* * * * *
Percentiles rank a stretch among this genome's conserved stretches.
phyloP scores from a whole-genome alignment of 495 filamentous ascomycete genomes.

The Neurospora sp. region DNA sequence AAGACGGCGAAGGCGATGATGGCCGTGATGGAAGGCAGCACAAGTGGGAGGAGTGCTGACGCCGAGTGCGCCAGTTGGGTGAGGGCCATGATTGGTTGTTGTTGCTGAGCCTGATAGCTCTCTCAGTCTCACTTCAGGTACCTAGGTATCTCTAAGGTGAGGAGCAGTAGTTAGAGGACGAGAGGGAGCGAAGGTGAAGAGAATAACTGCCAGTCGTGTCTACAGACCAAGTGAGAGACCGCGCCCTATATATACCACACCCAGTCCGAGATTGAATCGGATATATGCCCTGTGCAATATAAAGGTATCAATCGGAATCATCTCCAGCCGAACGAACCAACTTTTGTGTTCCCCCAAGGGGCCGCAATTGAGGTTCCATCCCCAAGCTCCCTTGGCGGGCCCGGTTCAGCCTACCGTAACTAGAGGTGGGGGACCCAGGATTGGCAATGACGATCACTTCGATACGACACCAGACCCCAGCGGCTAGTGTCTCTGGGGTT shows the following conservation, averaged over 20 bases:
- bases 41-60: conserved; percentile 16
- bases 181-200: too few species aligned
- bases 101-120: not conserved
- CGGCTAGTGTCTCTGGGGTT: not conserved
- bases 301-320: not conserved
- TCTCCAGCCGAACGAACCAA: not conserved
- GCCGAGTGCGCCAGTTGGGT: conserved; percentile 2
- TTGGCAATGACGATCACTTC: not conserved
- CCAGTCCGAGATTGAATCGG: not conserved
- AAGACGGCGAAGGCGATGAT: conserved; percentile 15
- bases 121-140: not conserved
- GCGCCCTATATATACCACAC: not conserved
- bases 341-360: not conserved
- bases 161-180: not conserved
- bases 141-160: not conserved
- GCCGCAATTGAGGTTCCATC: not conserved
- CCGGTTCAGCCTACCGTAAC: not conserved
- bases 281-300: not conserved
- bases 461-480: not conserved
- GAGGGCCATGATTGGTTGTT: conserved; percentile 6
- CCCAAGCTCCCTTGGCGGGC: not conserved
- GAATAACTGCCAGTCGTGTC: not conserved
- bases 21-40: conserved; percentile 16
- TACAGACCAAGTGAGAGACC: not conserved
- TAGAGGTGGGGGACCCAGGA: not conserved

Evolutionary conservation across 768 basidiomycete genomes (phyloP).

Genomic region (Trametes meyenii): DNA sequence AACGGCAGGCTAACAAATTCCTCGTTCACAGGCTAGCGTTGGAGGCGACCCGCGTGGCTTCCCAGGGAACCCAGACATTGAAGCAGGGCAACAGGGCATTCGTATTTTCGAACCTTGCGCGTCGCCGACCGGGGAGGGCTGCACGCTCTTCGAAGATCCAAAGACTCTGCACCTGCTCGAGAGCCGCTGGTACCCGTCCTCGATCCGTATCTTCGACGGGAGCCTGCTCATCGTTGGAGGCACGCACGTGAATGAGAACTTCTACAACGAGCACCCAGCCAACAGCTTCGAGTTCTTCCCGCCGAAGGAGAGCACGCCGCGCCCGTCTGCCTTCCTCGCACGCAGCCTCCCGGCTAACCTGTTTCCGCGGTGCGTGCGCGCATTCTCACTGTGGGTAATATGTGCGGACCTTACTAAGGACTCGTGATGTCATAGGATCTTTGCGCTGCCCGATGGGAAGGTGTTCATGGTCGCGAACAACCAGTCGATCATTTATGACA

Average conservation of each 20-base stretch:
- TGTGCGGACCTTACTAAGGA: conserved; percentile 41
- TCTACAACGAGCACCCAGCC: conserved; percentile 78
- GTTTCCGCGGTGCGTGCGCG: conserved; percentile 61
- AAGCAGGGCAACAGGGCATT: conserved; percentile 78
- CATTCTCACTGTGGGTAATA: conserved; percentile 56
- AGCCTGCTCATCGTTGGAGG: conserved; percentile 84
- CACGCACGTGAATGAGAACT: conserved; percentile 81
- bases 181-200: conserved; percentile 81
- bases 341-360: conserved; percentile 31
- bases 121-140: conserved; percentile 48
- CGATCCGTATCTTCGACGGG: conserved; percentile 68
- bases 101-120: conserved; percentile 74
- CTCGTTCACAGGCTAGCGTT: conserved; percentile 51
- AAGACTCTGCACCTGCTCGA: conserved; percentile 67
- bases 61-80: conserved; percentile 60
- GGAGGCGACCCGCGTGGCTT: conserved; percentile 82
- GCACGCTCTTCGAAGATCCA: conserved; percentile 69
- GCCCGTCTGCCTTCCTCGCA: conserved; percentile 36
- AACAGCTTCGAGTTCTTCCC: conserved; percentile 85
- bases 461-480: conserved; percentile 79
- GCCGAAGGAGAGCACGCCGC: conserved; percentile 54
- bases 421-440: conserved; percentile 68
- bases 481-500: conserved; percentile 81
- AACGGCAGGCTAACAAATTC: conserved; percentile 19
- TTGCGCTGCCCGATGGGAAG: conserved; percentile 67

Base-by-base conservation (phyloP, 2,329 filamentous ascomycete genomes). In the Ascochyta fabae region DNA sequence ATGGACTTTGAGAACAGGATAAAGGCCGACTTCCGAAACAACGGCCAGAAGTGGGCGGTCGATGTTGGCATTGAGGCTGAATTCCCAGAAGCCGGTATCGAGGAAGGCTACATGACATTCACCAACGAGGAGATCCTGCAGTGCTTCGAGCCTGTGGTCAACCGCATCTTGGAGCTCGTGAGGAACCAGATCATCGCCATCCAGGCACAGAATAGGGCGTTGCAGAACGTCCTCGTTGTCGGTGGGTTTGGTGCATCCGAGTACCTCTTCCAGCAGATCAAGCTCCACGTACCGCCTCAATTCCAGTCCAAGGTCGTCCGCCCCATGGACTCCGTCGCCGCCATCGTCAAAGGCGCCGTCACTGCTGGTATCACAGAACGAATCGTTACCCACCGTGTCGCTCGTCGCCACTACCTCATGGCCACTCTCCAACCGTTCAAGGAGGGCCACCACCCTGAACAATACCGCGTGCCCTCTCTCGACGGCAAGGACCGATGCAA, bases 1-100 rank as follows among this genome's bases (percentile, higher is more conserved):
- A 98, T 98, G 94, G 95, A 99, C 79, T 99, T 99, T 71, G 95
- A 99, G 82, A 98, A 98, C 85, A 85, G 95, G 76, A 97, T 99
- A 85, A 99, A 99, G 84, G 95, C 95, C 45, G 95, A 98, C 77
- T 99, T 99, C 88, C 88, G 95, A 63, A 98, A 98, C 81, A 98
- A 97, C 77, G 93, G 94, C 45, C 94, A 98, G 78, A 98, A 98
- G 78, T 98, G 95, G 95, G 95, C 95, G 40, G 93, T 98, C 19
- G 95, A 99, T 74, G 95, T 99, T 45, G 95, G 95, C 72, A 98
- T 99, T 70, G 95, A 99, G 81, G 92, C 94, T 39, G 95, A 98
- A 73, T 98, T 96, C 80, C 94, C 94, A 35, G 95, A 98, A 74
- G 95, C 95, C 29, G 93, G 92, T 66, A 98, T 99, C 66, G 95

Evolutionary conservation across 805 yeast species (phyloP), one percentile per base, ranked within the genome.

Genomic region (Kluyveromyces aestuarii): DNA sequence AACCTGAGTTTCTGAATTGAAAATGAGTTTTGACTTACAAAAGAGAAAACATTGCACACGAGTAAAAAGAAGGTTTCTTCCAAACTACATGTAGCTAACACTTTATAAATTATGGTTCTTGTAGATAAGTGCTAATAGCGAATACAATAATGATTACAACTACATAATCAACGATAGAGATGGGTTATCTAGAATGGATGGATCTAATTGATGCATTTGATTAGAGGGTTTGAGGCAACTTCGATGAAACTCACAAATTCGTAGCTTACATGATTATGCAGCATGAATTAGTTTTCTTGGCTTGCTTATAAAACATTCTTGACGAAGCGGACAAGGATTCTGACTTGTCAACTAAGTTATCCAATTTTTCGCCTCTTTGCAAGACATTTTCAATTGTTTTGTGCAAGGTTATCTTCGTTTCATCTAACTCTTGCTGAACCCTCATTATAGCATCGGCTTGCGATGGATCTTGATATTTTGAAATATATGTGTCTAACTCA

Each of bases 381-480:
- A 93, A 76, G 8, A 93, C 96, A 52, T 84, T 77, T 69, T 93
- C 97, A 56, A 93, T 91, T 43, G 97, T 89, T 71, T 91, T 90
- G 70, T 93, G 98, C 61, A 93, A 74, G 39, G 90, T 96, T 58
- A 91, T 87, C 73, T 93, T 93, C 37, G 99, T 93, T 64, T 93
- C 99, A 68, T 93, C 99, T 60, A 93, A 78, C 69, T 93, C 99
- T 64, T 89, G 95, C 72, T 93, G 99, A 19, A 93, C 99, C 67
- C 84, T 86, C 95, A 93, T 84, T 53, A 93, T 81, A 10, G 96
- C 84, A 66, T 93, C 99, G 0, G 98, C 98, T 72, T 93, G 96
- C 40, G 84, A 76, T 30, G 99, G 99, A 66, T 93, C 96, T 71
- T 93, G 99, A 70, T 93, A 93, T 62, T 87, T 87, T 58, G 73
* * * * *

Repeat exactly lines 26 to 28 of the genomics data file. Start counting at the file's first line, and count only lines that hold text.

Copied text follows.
- bases 21-40: conserved; percentile 16
- TACAGACCAAGTGAGAGACC: not conserved
- TAGAGGTGGGGGACCCAGGA: not conserved